What do NATO, the Ukraine and European telecom companies all have in common? They’ve all been targeted by a hacking group using an undisclosed vulnerability in Windows that Microsoft patched today.
Known as “CVE-2014-4114,” the vulnerability was detected by the iSIGHT security research team last month. It had been used by a group of Russian hackers that the researchers have dubbed the “Sandworm Team.”
The vulnerability lies in Windows and Windows Server’s OLE package manager, and allows an attacker to remotely execute code on a target machine. It was used as a part of a “spear-phishing” attack which involved a targeted campaign to try and convince victims to open a PowerPoint file that could exploit the vulnerability.
According to iSIGHT’s report, the attacks first surfaced in August of this year, and the company spent the past five weeks working with Microsoft to develop a patch for the vulnerability, all while monitoring Sandworm’s activity to ensure that the team wasn’t increasing its use of the exploit. All of the organizations targeted by the attack were notified as soon as iSIGHT detected the vulnerability.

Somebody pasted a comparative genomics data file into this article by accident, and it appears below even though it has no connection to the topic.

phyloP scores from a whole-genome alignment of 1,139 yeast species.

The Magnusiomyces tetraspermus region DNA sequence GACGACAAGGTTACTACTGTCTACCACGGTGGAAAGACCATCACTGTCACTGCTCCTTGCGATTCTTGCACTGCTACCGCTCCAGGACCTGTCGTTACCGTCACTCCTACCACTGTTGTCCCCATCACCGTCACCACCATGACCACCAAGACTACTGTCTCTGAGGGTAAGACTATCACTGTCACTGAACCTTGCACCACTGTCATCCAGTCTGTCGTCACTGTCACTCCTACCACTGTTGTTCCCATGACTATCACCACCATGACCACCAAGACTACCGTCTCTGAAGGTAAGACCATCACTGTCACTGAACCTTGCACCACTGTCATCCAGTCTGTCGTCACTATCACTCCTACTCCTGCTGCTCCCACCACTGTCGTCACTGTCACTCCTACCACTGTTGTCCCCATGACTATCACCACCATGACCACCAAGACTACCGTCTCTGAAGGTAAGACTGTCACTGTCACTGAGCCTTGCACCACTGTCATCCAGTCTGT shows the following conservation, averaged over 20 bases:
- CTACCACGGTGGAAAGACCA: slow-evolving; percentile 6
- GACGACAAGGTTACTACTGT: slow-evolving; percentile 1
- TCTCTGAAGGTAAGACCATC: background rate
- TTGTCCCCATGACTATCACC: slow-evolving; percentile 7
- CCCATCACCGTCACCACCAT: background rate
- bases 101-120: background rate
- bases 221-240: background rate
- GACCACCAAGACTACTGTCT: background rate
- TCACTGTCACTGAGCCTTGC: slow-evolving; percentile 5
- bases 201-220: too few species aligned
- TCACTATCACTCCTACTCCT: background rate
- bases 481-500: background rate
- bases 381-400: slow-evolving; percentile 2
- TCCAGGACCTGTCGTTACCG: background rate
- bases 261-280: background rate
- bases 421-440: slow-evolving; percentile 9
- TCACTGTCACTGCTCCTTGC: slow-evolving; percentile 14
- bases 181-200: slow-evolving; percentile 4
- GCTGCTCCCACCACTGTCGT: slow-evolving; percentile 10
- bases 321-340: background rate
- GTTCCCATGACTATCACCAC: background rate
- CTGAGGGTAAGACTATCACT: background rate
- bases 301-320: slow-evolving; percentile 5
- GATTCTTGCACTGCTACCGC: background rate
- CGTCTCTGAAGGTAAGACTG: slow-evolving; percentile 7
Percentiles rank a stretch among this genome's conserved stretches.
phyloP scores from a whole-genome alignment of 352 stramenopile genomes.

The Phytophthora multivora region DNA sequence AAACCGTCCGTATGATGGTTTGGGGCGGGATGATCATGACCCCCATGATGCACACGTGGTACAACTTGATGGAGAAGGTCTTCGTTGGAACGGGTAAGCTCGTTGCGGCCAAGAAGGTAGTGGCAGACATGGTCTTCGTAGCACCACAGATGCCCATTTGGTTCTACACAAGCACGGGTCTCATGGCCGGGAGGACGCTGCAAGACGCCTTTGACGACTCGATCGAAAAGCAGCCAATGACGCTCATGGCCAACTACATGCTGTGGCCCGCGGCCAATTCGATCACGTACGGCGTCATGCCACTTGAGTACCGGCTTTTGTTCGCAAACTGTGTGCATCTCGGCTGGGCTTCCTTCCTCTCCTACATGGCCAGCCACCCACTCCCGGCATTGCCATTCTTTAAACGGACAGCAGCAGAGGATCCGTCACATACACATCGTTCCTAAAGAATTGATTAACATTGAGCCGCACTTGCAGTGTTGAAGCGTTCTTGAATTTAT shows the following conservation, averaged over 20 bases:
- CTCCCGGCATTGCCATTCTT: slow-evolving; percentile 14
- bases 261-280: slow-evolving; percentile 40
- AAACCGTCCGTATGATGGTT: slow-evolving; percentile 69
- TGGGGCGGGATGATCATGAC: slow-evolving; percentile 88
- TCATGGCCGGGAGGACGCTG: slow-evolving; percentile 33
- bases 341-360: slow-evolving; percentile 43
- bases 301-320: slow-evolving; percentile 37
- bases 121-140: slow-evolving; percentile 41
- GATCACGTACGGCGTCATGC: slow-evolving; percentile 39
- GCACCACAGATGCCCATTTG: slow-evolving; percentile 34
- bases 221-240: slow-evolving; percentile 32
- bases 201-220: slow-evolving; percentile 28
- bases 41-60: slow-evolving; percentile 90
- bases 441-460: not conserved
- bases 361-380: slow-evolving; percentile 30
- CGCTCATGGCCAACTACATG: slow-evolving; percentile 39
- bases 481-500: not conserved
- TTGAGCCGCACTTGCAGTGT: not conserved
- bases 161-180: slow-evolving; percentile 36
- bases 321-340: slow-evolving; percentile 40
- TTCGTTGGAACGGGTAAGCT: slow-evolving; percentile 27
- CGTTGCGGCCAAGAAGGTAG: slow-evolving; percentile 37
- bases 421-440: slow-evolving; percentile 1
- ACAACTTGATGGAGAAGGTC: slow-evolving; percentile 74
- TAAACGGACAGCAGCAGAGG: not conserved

There’s a silver lining in this sandworm-filled cloud: it looks like there wasn’t any broad exploitation of this vulnerability beyond its use by the Russian hacking team, and those attacks were limited to a set of high-value targets. Still, now that it’s out in the open, it’s possible that more groups may try to take advantage of those people who don’t keep their patches up to date.
People who want to protect themselves from the vulnerability should make sure to install the latest set of security patches when they are released. Windows XP, thankfully, is not affected by the vulnerability.